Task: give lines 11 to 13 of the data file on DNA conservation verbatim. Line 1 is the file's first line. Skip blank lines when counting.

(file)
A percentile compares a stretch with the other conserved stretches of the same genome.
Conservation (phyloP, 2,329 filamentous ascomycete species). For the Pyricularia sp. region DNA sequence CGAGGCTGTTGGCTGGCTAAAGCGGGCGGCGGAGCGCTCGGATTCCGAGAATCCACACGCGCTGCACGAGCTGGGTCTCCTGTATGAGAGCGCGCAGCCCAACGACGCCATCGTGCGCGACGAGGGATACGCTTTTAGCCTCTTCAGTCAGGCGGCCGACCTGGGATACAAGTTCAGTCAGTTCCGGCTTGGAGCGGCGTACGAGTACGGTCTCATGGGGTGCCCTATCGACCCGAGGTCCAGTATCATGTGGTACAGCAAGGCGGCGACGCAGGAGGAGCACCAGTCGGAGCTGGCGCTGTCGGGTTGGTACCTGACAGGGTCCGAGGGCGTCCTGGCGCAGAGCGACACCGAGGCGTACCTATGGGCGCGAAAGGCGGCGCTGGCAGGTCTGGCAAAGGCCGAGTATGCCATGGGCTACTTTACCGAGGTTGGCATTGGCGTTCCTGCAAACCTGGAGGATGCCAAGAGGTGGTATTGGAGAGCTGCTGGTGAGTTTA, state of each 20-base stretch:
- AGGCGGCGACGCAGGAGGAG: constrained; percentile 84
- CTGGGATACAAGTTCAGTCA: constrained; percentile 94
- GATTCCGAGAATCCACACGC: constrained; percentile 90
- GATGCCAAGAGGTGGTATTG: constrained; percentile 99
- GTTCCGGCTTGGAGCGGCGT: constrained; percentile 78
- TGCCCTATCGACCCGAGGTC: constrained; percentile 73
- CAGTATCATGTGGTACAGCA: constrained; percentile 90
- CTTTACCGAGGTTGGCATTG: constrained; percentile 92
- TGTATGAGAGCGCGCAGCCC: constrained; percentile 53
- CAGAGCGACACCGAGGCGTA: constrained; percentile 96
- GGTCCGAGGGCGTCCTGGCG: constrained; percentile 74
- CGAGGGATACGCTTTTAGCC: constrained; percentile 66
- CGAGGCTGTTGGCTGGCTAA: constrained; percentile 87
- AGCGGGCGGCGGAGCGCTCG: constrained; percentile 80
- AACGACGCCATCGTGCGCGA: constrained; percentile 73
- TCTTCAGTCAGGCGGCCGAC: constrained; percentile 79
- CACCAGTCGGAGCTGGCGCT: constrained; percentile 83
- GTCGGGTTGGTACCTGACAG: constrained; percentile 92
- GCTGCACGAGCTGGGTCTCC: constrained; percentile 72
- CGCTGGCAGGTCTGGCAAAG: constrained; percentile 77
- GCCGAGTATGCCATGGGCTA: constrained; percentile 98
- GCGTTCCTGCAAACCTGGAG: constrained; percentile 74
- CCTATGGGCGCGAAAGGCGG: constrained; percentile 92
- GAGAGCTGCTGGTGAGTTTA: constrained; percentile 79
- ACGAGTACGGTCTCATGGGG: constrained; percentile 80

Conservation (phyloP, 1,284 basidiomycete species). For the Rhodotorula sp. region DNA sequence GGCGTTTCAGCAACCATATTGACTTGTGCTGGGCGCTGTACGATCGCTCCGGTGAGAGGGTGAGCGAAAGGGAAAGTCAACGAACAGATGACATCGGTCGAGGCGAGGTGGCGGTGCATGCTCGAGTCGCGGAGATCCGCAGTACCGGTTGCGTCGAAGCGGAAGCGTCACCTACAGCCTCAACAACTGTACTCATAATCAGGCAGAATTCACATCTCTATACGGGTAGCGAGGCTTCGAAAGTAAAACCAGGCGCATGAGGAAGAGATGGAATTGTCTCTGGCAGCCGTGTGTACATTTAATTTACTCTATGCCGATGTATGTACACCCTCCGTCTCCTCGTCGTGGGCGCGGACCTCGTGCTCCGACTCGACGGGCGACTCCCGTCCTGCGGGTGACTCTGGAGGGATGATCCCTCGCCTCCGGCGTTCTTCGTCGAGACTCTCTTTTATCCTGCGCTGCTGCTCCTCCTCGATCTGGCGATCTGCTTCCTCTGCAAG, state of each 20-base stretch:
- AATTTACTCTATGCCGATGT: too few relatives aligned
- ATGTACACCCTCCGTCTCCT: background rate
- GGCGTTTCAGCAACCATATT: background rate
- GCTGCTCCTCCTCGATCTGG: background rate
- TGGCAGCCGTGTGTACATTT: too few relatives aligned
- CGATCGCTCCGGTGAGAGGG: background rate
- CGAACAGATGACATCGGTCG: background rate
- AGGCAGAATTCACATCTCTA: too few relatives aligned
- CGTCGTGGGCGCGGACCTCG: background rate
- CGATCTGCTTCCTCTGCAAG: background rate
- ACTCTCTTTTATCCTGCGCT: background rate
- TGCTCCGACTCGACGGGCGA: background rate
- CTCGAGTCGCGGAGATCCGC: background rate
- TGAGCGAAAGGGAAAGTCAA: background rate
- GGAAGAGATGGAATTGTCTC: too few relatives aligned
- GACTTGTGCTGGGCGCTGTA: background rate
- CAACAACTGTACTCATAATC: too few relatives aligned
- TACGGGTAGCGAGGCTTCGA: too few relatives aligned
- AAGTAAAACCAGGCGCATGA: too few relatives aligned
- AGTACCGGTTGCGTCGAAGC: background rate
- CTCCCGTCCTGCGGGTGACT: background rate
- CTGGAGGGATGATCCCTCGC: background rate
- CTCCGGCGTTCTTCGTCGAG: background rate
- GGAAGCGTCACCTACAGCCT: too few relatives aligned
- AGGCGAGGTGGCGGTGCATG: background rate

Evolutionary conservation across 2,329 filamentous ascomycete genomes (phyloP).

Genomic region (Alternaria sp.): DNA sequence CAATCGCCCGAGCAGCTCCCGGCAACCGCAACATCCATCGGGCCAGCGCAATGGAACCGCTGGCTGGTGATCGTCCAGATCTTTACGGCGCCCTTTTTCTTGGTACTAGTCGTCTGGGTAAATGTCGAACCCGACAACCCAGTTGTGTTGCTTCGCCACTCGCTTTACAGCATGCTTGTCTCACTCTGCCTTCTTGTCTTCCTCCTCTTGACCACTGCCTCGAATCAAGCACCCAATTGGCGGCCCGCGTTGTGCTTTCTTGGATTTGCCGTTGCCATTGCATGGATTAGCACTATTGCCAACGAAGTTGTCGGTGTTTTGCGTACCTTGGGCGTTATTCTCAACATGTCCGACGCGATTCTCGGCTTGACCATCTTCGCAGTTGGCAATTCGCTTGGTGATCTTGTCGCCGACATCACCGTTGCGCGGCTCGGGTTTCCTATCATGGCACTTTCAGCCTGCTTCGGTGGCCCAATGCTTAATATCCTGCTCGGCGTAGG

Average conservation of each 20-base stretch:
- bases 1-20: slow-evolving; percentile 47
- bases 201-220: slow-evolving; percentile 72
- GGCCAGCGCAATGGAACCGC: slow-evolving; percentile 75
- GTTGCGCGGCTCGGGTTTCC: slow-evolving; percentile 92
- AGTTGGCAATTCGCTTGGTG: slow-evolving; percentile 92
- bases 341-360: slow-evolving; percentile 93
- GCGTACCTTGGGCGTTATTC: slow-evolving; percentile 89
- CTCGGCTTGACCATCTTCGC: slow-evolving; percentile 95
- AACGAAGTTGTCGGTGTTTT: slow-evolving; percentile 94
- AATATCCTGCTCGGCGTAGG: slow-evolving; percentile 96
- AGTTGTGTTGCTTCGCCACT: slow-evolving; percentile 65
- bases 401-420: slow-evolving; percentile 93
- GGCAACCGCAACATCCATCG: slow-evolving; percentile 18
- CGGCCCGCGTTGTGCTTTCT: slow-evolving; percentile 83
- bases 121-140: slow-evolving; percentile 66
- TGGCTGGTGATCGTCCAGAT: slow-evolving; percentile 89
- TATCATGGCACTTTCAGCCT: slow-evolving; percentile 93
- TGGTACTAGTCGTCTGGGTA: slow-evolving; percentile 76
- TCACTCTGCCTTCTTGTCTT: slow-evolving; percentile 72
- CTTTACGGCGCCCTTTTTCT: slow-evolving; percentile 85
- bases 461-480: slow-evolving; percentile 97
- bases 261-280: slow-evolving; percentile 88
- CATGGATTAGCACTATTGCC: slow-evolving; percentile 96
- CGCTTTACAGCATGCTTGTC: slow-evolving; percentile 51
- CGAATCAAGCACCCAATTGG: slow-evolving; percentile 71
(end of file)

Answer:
- TGTATGAGAGCGCGCAGCCC: constrained; percentile 53
- CAGAGCGACACCGAGGCGTA: constrained; percentile 96
- GGTCCGAGGGCGTCCTGGCG: constrained; percentile 74